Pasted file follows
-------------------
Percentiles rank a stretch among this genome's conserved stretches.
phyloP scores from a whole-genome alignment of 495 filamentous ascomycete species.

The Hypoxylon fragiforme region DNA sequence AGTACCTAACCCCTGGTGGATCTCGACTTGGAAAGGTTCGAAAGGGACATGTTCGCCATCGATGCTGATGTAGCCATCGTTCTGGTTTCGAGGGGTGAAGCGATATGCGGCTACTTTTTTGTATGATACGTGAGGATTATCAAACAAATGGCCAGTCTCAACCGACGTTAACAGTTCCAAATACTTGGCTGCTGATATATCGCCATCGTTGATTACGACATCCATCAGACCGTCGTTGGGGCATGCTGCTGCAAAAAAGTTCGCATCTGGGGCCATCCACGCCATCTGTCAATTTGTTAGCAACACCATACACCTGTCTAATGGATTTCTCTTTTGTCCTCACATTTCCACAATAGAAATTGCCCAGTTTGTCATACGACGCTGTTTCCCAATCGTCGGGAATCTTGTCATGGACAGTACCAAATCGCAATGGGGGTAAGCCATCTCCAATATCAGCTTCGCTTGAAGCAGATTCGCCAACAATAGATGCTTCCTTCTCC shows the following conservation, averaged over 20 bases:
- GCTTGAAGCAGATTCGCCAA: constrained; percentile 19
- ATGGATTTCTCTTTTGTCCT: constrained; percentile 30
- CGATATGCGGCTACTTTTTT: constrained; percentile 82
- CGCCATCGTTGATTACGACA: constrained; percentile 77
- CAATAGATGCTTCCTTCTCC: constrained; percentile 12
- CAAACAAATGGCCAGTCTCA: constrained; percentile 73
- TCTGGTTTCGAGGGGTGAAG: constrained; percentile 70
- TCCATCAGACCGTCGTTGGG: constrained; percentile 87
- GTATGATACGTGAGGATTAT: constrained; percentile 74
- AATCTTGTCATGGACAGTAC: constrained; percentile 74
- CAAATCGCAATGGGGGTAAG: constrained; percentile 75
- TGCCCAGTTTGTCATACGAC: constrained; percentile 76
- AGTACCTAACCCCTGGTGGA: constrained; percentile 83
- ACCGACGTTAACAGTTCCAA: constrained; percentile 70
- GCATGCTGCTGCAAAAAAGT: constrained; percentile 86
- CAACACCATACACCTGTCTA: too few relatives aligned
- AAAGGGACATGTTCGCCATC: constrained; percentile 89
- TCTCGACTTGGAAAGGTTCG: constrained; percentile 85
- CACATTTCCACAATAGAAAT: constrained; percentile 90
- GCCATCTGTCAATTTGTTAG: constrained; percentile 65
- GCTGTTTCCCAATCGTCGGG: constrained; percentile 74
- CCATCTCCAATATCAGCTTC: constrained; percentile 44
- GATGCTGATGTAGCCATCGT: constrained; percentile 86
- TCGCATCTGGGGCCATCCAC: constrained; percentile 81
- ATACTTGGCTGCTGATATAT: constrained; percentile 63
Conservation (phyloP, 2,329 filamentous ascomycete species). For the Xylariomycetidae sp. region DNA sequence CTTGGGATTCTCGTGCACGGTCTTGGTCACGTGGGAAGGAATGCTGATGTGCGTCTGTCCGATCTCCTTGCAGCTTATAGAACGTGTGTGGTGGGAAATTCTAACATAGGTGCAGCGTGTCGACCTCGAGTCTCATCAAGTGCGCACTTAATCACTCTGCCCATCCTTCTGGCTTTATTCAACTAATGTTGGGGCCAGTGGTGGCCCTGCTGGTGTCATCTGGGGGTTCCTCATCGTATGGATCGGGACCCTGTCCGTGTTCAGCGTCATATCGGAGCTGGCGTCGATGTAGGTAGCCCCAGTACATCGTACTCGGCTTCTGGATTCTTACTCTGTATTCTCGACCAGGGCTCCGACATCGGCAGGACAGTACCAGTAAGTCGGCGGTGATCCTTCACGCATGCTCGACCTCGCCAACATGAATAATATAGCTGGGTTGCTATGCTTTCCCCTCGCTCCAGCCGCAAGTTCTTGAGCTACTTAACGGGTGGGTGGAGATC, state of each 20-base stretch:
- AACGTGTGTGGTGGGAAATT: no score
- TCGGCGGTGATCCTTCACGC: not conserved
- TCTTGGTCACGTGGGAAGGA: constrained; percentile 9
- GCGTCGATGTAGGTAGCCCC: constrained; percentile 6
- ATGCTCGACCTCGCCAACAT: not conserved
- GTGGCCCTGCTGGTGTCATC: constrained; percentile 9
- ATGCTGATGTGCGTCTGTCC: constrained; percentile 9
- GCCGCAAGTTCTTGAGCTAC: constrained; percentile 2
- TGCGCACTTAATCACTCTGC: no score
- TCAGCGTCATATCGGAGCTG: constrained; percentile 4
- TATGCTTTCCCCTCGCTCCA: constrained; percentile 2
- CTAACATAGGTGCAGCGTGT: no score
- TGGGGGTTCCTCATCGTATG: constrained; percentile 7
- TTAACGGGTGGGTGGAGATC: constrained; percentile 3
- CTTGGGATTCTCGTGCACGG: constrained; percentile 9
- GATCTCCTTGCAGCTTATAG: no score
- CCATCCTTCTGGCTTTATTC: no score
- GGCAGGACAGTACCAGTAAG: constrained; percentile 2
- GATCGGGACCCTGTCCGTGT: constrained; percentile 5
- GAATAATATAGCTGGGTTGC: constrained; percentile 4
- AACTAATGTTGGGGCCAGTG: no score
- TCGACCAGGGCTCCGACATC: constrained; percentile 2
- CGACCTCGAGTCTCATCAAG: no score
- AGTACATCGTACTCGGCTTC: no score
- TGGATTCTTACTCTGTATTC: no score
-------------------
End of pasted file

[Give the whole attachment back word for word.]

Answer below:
Percentiles rank a stretch among this genome's conserved stretches.
phyloP scores from a whole-genome alignment of 495 filamentous ascomycete species.

The Hypoxylon fragiforme region DNA sequence AGTACCTAACCCCTGGTGGATCTCGACTTGGAAAGGTTCGAAAGGGACATGTTCGCCATCGATGCTGATGTAGCCATCGTTCTGGTTTCGAGGGGTGAAGCGATATGCGGCTACTTTTTTGTATGATACGTGAGGATTATCAAACAAATGGCCAGTCTCAACCGACGTTAACAGTTCCAAATACTTGGCTGCTGATATATCGCCATCGTTGATTACGACATCCATCAGACCGTCGTTGGGGCATGCTGCTGCAAAAAAGTTCGCATCTGGGGCCATCCACGCCATCTGTCAATTTGTTAGCAACACCATACACCTGTCTAATGGATTTCTCTTTTGTCCTCACATTTCCACAATAGAAATTGCCCAGTTTGTCATACGACGCTGTTTCCCAATCGTCGGGAATCTTGTCATGGACAGTACCAAATCGCAATGGGGGTAAGCCATCTCCAATATCAGCTTCGCTTGAAGCAGATTCGCCAACAATAGATGCTTCCTTCTCC shows the following conservation, averaged over 20 bases:
- GCTTGAAGCAGATTCGCCAA: constrained; percentile 19
- ATGGATTTCTCTTTTGTCCT: constrained; percentile 30
- CGATATGCGGCTACTTTTTT: constrained; percentile 82
- CGCCATCGTTGATTACGACA: constrained; percentile 77
- CAATAGATGCTTCCTTCTCC: constrained; percentile 12
- CAAACAAATGGCCAGTCTCA: constrained; percentile 73
- TCTGGTTTCGAGGGGTGAAG: constrained; percentile 70
- TCCATCAGACCGTCGTTGGG: constrained; percentile 87
- GTATGATACGTGAGGATTAT: constrained; percentile 74
- AATCTTGTCATGGACAGTAC: constrained; percentile 74
- CAAATCGCAATGGGGGTAAG: constrained; percentile 75
- TGCCCAGTTTGTCATACGAC: constrained; percentile 76
- AGTACCTAACCCCTGGTGGA: constrained; percentile 83
- ACCGACGTTAACAGTTCCAA: constrained; percentile 70
- GCATGCTGCTGCAAAAAAGT: constrained; percentile 86
- CAACACCATACACCTGTCTA: too few relatives aligned
- AAAGGGACATGTTCGCCATC: constrained; percentile 89
- TCTCGACTTGGAAAGGTTCG: constrained; percentile 85
- CACATTTCCACAATAGAAAT: constrained; percentile 90
- GCCATCTGTCAATTTGTTAG: constrained; percentile 65
- GCTGTTTCCCAATCGTCGGG: constrained; percentile 74
- CCATCTCCAATATCAGCTTC: constrained; percentile 44
- GATGCTGATGTAGCCATCGT: constrained; percentile 86
- TCGCATCTGGGGCCATCCAC: constrained; percentile 81
- ATACTTGGCTGCTGATATAT: constrained; percentile 63
Conservation (phyloP, 2,329 filamentous ascomycete species). For the Xylariomycetidae sp. region DNA sequence CTTGGGATTCTCGTGCACGGTCTTGGTCACGTGGGAAGGAATGCTGATGTGCGTCTGTCCGATCTCCTTGCAGCTTATAGAACGTGTGTGGTGGGAAATTCTAACATAGGTGCAGCGTGTCGACCTCGAGTCTCATCAAGTGCGCACTTAATCACTCTGCCCATCCTTCTGGCTTTATTCAACTAATGTTGGGGCCAGTGGTGGCCCTGCTGGTGTCATCTGGGGGTTCCTCATCGTATGGATCGGGACCCTGTCCGTGTTCAGCGTCATATCGGAGCTGGCGTCGATGTAGGTAGCCCCAGTACATCGTACTCGGCTTCTGGATTCTTACTCTGTATTCTCGACCAGGGCTCCGACATCGGCAGGACAGTACCAGTAAGTCGGCGGTGATCCTTCACGCATGCTCGACCTCGCCAACATGAATAATATAGCTGGGTTGCTATGCTTTCCCCTCGCTCCAGCCGCAAGTTCTTGAGCTACTTAACGGGTGGGTGGAGATC, state of each 20-base stretch:
- AACGTGTGTGGTGGGAAATT: no score
- TCGGCGGTGATCCTTCACGC: not conserved
- TCTTGGTCACGTGGGAAGGA: constrained; percentile 9
- GCGTCGATGTAGGTAGCCCC: constrained; percentile 6
- ATGCTCGACCTCGCCAACAT: not conserved
- GTGGCCCTGCTGGTGTCATC: constrained; percentile 9
- ATGCTGATGTGCGTCTGTCC: constrained; percentile 9
- GCCGCAAGTTCTTGAGCTAC: constrained; percentile 2
- TGCGCACTTAATCACTCTGC: no score
- TCAGCGTCATATCGGAGCTG: constrained; percentile 4
- TATGCTTTCCCCTCGCTCCA: constrained; percentile 2
- CTAACATAGGTGCAGCGTGT: no score
- TGGGGGTTCCTCATCGTATG: constrained; percentile 7
- TTAACGGGTGGGTGGAGATC: constrained; percentile 3
- CTTGGGATTCTCGTGCACGG: constrained; percentile 9
- GATCTCCTTGCAGCTTATAG: no score
- CCATCCTTCTGGCTTTATTC: no score
- GGCAGGACAGTACCAGTAAG: constrained; percentile 2
- GATCGGGACCCTGTCCGTGT: constrained; percentile 5
- GAATAATATAGCTGGGTTGC: constrained; percentile 4
- AACTAATGTTGGGGCCAGTG: no score
- TCGACCAGGGCTCCGACATC: constrained; percentile 2
- CGACCTCGAGTCTCATCAAG: no score
- AGTACATCGTACTCGGCTTC: no score
- TGGATTCTTACTCTGTATTC: no score